BPA in children’s products are also subject to reporting rules in the following states:

  • Maine: Toxic Chemicals in Children’s Products (Title 38, Chapter 16-D, Priority Chemicals (PCs)) 
  • Oregon: ORS § 431A.253 to § 431A.280 (High Priority Chemicals of Concern for Children’s Health, (HPCCCHs) 
  • Vermont: 18 V.S.A. Chapter 38A (Chemicals of High Concern to Children, CHCCs)
  • Washington: RCW Chapter 70.240 (Children’s Safe Products Act (CSPA), Chemicals of High Concern to Children (CHCCs))

California Proposition 65 (Prop 65)

California’s Prop 65, the ‘Safe Drinking Water and Toxic Enforcement Act of 1986’, is a ballot initiative passed overwhelmingly by residents in November 1986. It requires the state to publish a list of chemicals that are known to cause cancer, birth defects or reproductive harm. Since first being published in 1987 the list has grown to include more than 860 chemicals.

The listing of BPA on the Prop 65 list of chemicals was controversial. It was first listed in April 2013 as a chemical known to cause developmental toxicity but was removed within two weeks. Since then, it was listed as a chemical known to cause female reproductive toxicity in May 2015 and, since May 2016, enforcement actions have been taken against several businesses that fail to warn consumers about exposure to BPA. These have resulted in several settlements for cell phone cases, certain food contact polycarbonate products and thermal paper (see below).

Entry Scope Reformulation/Warning for BPA
1 Cell phone cases ≤ 3.0 ppm otherwise warning
2 Polycarbonate dishware BPA-free otherwise warning
3 Thermal paper < 10 ppm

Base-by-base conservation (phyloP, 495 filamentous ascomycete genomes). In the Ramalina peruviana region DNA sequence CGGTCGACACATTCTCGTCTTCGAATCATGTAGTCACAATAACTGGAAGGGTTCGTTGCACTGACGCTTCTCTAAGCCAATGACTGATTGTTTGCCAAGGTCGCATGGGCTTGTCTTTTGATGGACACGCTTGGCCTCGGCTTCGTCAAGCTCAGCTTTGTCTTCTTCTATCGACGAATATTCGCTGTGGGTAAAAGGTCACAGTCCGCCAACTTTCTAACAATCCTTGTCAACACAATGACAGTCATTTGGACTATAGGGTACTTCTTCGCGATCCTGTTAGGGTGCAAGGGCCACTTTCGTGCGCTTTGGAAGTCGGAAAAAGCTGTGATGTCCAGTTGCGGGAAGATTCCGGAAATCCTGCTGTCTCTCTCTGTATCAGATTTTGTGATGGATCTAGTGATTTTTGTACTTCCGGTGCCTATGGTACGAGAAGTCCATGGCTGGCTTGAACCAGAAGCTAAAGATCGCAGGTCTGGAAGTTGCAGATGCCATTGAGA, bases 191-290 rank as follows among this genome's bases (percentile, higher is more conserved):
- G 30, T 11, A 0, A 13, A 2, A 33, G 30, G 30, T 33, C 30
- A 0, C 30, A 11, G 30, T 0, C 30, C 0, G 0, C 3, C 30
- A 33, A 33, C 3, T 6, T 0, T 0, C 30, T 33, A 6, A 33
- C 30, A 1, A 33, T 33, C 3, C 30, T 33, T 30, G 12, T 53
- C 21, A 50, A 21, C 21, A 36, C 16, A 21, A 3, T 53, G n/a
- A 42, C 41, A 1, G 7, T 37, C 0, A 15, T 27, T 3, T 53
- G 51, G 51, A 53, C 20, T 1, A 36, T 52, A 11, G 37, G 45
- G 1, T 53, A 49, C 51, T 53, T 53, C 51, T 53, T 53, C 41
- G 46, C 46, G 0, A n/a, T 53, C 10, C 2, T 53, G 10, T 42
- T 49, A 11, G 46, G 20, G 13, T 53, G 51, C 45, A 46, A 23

Table 3

Other Jurisdictions

Several other countries also have legislation designed to either restrict or prohibit the use of BPA in food contact products, especially those designed and intended for use by young children. These include Argentina, Australia (voluntary phase out), Brazil, Canada, China, Costa Rica, Ecuador, Japan, Malaysia, South Africa, South Korea, Taiwan and Turkey.

Since BPA’s identification as a substance that can cause developmental damage to fetuses, babies and young children, several jurisdictions around the world have introduced restrictions on its use in FCM and other consumer products. Manufacturers, importers, suppliers and retailers should therefore check their products comply with the correct regulations for their target markets.

Utilizing its global network of state-of-the-art testing laboratories, SGS provides a comprehensive range of services for the testing of materials and articles in contact with food. Their experts understand international legislation related to BPA and FCM and can help ensure your products are compliant with target market regulations around the world.

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For more information, please contact:

Hingwo Tsang
Global Information and Innovation Manager 
t: (+852) 2774 7420